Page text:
Powershell 3.0 and SQL 2012 not scripting correctly

by tea0819 at 2012-12-08 09:11:37

Hello. I have a powershell script that sits on a Central Management Server (CMS). This script goes out to all of our SQL Server instances in our environment and scripts out all of tables on a weekly basis. The tables script that is generated includes Primary Keys, Indexes, and Default constraints. This has been working fine for several years. Our CMS was SQL Server 2008R2 and we were running Powershell 2.0.

We recently upgraded the server to SQL Server 2012 and Powershell 3.0, and now the table scripts only contain the table structure, but no Primary Key declarations, no indexes, and no default constraints.

Nothing has changed in the script itself so all of the scripting options are still the same. Is anyone aware of any changes with Powershell 3.0 that i would have to make for my scripting to work properly?? Thank In Advance!!

Im on twitter if you would like to contact me there: @PrimeTimeDBA
by cmille19 at 2012-12-08 13:12:37
Are you explicitly setting scripting options?
by tea0819 at 2012-12-08 15:45:42
Yes. Ive always used the DriAll = $True setting which gave me PK’s, indexes, and defaults. Even when i set DriIndexes, ClusteredIndexes, NonClusteredIndexes, etc to $True, it still does not script them out…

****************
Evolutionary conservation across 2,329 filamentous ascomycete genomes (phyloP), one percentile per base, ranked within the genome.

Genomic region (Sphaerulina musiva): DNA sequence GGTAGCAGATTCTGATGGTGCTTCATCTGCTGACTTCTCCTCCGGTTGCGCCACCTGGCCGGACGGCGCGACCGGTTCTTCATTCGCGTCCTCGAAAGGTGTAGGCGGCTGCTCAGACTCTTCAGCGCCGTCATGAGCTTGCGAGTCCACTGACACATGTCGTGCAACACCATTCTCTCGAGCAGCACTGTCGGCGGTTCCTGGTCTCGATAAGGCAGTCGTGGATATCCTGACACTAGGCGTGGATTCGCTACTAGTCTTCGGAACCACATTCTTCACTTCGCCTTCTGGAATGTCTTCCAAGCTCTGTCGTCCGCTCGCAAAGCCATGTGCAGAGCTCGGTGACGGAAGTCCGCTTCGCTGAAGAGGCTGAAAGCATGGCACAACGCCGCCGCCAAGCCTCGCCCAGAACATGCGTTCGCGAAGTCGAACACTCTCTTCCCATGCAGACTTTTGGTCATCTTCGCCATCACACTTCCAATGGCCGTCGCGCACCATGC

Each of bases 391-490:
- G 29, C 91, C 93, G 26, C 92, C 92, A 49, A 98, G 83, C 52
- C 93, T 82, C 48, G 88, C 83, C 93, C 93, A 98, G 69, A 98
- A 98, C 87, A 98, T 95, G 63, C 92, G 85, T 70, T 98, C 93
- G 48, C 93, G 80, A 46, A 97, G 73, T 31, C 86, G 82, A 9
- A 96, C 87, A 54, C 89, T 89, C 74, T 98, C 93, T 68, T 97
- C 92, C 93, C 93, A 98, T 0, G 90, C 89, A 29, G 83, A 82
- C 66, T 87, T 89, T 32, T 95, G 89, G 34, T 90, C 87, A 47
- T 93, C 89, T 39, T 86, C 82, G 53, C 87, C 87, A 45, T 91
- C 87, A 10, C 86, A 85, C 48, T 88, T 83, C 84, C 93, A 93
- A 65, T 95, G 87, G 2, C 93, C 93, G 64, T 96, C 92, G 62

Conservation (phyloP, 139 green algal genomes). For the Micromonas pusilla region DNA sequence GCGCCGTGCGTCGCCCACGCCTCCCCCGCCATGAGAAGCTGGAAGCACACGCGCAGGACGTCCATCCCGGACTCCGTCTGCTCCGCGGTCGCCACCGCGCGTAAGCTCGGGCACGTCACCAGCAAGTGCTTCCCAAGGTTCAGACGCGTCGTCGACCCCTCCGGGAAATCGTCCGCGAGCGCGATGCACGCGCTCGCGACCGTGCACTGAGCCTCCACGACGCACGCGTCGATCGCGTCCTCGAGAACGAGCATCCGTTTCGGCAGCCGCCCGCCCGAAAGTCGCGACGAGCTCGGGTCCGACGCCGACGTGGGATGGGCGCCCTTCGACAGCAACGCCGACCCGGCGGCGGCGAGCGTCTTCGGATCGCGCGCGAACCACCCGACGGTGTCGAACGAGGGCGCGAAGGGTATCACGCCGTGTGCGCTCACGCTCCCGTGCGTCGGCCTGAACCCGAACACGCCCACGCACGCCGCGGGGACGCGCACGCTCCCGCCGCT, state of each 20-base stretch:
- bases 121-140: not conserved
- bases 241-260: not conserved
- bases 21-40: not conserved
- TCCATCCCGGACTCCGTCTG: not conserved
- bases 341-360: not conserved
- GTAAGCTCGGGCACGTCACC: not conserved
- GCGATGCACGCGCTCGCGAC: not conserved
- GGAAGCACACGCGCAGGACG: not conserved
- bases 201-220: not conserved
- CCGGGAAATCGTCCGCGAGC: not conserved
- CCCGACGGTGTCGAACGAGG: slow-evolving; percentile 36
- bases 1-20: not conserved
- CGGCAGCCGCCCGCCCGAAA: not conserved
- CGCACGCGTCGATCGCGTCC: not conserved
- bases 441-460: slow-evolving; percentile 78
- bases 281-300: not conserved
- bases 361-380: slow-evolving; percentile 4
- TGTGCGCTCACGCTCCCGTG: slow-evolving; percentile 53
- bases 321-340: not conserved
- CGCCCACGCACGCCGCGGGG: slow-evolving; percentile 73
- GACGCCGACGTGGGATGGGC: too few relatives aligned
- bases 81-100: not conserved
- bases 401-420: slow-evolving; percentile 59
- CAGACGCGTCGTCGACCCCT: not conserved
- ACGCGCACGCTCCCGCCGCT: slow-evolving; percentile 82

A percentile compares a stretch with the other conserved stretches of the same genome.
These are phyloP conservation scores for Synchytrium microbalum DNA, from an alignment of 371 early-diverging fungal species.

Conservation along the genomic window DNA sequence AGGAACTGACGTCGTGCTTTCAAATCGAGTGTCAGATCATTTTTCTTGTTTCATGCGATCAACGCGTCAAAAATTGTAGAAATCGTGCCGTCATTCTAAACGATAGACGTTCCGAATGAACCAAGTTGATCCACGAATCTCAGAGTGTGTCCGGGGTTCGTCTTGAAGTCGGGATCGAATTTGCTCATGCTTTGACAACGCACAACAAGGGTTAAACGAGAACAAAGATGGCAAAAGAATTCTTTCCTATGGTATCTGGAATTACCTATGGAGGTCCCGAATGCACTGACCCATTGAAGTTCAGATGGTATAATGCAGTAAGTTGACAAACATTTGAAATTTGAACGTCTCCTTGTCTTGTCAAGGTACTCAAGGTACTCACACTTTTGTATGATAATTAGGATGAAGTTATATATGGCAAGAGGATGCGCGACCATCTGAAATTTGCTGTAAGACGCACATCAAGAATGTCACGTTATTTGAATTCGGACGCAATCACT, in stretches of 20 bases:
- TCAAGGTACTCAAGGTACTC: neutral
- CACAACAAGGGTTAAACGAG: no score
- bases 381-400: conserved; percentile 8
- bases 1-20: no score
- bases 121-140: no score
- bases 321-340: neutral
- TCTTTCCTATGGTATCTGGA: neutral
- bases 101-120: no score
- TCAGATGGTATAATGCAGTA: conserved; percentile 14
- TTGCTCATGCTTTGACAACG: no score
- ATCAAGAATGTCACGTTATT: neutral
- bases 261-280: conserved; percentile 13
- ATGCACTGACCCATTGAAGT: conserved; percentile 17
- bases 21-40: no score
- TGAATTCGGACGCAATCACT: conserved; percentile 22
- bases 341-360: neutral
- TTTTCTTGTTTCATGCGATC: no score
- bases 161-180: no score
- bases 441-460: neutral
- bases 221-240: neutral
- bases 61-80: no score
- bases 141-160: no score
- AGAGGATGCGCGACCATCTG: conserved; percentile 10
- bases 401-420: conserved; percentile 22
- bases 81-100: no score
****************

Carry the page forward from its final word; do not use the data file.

by cmille19 at 2012-12-09 16:52:16
Can you share the relevant portion of your script? I’d like to try and repro issue with SQL Server 2012 vs. SQL Server 2008 R2.
by tea0819 at 2012-12-14 07:25:51
You can view the script at http://bit.ly/YRn325
by cmille19 at 2012-12-15 11:16:18
You mentioned you upgraded your CMS from 2008 R2 to 2012. Was this an in place upgrade? If so you’ll have both 2008/2008 R2 and 2012 SMO assemblies on the same machine. Since you’re using deprecated LoadWithPartialName method to load assemblies this could be an issue with loading incompatible assembles. I would suggest using strongly typed assembly names to ensure you’re loading the correct ones. Here’s an example I use in my script using supported add-type:

try {add-type -AssemblyName “Microsoft.SqlServer.ConnectionInfo, Version=11.0.0.0, Culture=neutral, PublicKeyToken=89845dcd8080cc91” -EA Stop}
catch {add-type -AssemblyName “Microsoft.SqlServer.ConnectionInfo”}

try {add-type -AssemblyName “Microsoft.SqlServer.Smo, Version=11.0.0.0, Culture=neutral, PublicKeyToken=89845dcd8080cc91” -EA Stop; $smoVersion = 10}
catch {add-type -AssemblyName “Microsoft.SqlServer.Smo”; $smoVersion = 9}

try
{
try {add-type -AssemblyName “Microsoft.SqlServer.SMOExtended, Version=11.0.0.0, Culture=neutral, PublicKeyToken=89845dcd8080cc91” -EA Stop}
catch {add-type -AssemblyName “Microsoft.SqlServer.SMOExtended” -EA Stop}
}
catch {Write-Warning “SMOExtended not available”}